Photo from Feeding the News Beast.
The news business may evolve, but certain truths remain constant. A TV newscast must have stories that are timely, relevant and interesting. Important stories are a plus.
When news is done well, it helps viewers. It doesn’t help them pay their bills, necessarily, or win grievances with their landlords. Instead it helps them become informed, which helps them make decisions about their own lives, and function knowledgeably in society.
But viewers are leaving TV news in droves. It’s because TV news, especially the locals, hype stories that seem important. But when viewers see the actual product — “breaking” news, breathlessly told and promoted, about low-grade tragedies or garden-variety mishaps — they lose interest in the story, and in TV as a local news medium. Except for viewers who may be affected first-hand by such stuff, those stories help nobody.
They’re also leaving TV news because they’ve become accustomed to cherry-picking news from web sites. It saves them time and allows them to steer clear of news crapola.
How does TV news save itself? I’m not sure it can, frankly. But let’s suppose it’s possible.
One answer: Do the basics well, as described in the first paragraph.
Another answer: Innovate.
Ellen Crooke, the news director at WXIA better known in this part of cyberspace as The Bosslady, would be the first to tell you that her TV station has a hit-or-miss history with the basics. Although the stories that regularly appear in WXIA’s newscasts are generally interesting and well-crafted, her newsroom doesn’t break enough news.
Recognizing that, she’s begun regularly scheduling reporters a day “off the board” to work sources and dig up stuff that hasn’t surfaced before.
She has begun scheduling large chunks of 11pm newscasts devoted to one topic. Viewer feedback has been very encouraging.
She’s also devoted to the notion that a newscast can “help” people, in ways that extend beyond the broadcasting of timely and relevant information. Her hiring and promotion of John Gerard, the Commuter Dude, is a result of that thinking. Subsequently, WGCL devoted Harry Samler to its Pothole Patrol, touting it as a way to help viewers.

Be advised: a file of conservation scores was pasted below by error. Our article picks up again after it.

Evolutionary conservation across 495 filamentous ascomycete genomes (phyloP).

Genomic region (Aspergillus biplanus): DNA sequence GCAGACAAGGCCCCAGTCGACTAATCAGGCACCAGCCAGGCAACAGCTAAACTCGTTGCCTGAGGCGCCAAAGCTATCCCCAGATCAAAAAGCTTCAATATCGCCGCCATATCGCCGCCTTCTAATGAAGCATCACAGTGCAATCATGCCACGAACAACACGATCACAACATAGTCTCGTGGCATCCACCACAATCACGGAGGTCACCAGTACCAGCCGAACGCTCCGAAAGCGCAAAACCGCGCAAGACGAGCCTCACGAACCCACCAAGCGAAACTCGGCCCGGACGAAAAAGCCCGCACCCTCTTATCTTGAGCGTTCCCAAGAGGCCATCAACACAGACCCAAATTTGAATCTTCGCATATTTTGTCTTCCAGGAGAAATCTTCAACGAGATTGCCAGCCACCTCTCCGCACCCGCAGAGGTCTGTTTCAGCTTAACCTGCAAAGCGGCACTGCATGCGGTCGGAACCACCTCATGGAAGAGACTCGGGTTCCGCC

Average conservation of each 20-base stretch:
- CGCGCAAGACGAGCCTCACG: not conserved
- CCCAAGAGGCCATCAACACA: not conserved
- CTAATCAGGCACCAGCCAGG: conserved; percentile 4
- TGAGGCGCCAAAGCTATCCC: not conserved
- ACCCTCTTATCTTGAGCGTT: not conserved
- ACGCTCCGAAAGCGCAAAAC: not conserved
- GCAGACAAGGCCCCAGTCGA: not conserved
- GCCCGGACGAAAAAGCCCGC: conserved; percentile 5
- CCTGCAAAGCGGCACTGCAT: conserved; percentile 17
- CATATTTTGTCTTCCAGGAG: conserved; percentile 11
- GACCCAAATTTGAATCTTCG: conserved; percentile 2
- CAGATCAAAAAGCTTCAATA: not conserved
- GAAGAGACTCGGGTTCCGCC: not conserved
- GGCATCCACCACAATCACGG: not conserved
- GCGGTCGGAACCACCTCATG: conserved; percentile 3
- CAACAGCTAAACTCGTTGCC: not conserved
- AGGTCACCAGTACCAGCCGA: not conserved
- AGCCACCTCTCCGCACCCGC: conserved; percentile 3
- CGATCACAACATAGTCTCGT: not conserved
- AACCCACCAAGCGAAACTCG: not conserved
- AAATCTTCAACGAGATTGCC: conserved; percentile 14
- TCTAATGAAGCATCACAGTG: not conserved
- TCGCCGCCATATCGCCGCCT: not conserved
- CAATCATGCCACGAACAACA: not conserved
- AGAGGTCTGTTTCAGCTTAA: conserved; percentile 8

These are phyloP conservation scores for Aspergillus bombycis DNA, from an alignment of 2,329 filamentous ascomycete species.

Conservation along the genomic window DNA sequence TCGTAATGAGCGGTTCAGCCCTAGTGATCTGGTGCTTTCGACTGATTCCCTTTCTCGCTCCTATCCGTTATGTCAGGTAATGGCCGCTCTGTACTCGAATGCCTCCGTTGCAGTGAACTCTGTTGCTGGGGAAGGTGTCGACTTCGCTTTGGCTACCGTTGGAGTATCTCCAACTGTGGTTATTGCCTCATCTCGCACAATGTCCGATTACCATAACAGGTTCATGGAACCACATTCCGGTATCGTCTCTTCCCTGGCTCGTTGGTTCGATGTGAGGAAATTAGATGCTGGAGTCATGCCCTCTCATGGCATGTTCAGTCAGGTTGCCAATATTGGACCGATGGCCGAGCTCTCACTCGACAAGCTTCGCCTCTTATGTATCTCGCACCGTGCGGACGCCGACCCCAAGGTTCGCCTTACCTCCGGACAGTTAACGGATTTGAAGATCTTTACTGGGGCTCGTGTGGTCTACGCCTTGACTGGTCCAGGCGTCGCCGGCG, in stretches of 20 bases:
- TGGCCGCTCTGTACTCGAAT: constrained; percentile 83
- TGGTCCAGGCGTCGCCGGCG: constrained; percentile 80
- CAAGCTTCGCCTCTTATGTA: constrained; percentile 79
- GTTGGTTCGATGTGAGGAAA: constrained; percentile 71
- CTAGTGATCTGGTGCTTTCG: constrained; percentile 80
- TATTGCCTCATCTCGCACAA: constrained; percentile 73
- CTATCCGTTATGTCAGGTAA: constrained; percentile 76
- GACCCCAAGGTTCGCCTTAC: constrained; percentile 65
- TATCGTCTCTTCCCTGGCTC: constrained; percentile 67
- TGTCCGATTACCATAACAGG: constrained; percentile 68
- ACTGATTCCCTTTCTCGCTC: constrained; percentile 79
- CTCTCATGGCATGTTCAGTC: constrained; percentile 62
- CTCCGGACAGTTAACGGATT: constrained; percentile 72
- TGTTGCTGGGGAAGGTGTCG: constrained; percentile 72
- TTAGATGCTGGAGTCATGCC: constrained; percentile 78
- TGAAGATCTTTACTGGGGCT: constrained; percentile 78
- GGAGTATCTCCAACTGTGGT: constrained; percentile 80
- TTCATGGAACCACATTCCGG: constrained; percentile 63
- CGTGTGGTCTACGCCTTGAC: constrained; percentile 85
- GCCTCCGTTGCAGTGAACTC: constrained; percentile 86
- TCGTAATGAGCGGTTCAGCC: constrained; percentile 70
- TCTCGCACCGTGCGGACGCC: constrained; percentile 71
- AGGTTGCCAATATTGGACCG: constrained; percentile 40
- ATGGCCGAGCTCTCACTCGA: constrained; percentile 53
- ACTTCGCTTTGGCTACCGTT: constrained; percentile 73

Valerie Hoff’s Ways to Save franchise is another example.
WSB and WAGA also have franchises that “help.” WSB’s Mark Winne does pieces that spotlight cold-case crimes. WAGA’s Doug Evans does Georgia’s Most Wanted. WAGA also does Wednesday’s Child, which helps adopt foster children.
WXIA’s newsroom is full of traditional news folk. Some are a bit skeptical that a newscast that “helps” people can lure viewers. They’ve seen WXIA’s promotional campaign about changing local news. They fear that folks targeted by that campaign may have already given up on TV.
On the other hand, they receive an eye-opening e-mail each morning that reveals the overnight ratings. WXIA is solidly in third place in a four-station market (though its morning newscasts are showing signs of competitive life). WXIA would like nothing better than to leapfrog WAGA in at least some of the ratings.
We also know that the fourth-place station is very aggressive, and is doing some good work. (Thankfully for WXIA, WGCL’s incessant “tough questions” drumbeat is becoming a bit of a civic punchline. But don’t tell them that.)
So even the skeptics at WXIA cheered a little bit last week when Gannett gave Ellen Crooke its “Innovator of the Year” award. It’s an award that spans all the company properties, including its newspapers. As corporate awards go, it’s decent.
They cheered a bit more when WXIA won eight regional Edward R. Murrow awards, a “stunning achievement” according to a publicist who sent an e-mail to the LAF tip jar. The Murrows come from the group formerly known as the RTNDA, now called the Radio Television Digital News Association.
WSB won two Murrows. WAGA won one. Anybody who’s been around the news business for any time knows that awards are nice, but commercial success is better.
Nonetheless, the WXIA pieces that won are impressive. Jaye Watson’s piece on a teenage cancer survivor isn’t just a tear-jerker, but is packed with amusing surprises. Watson helped the kid get backstage with Stevie Wonder.
Marc Pickard’s piece on home foreclosures was stunning. He was with sheriff deputies as they evicted families from their homes. It was timely and relevant, plus expertly written and shot/edited. (If for no other reason, click one of the links to see the goofy twenty-second commercial for an uplink provider that precedes each piece.)
It’s the kind of stuff that WXIA does well. It’s the kind of stuff that folks who’ve turned away from TV news might want to see, if they were to come back.
Maybe the bosslady is onto something. For the station’s sake, and the medium’s sake, I hope so.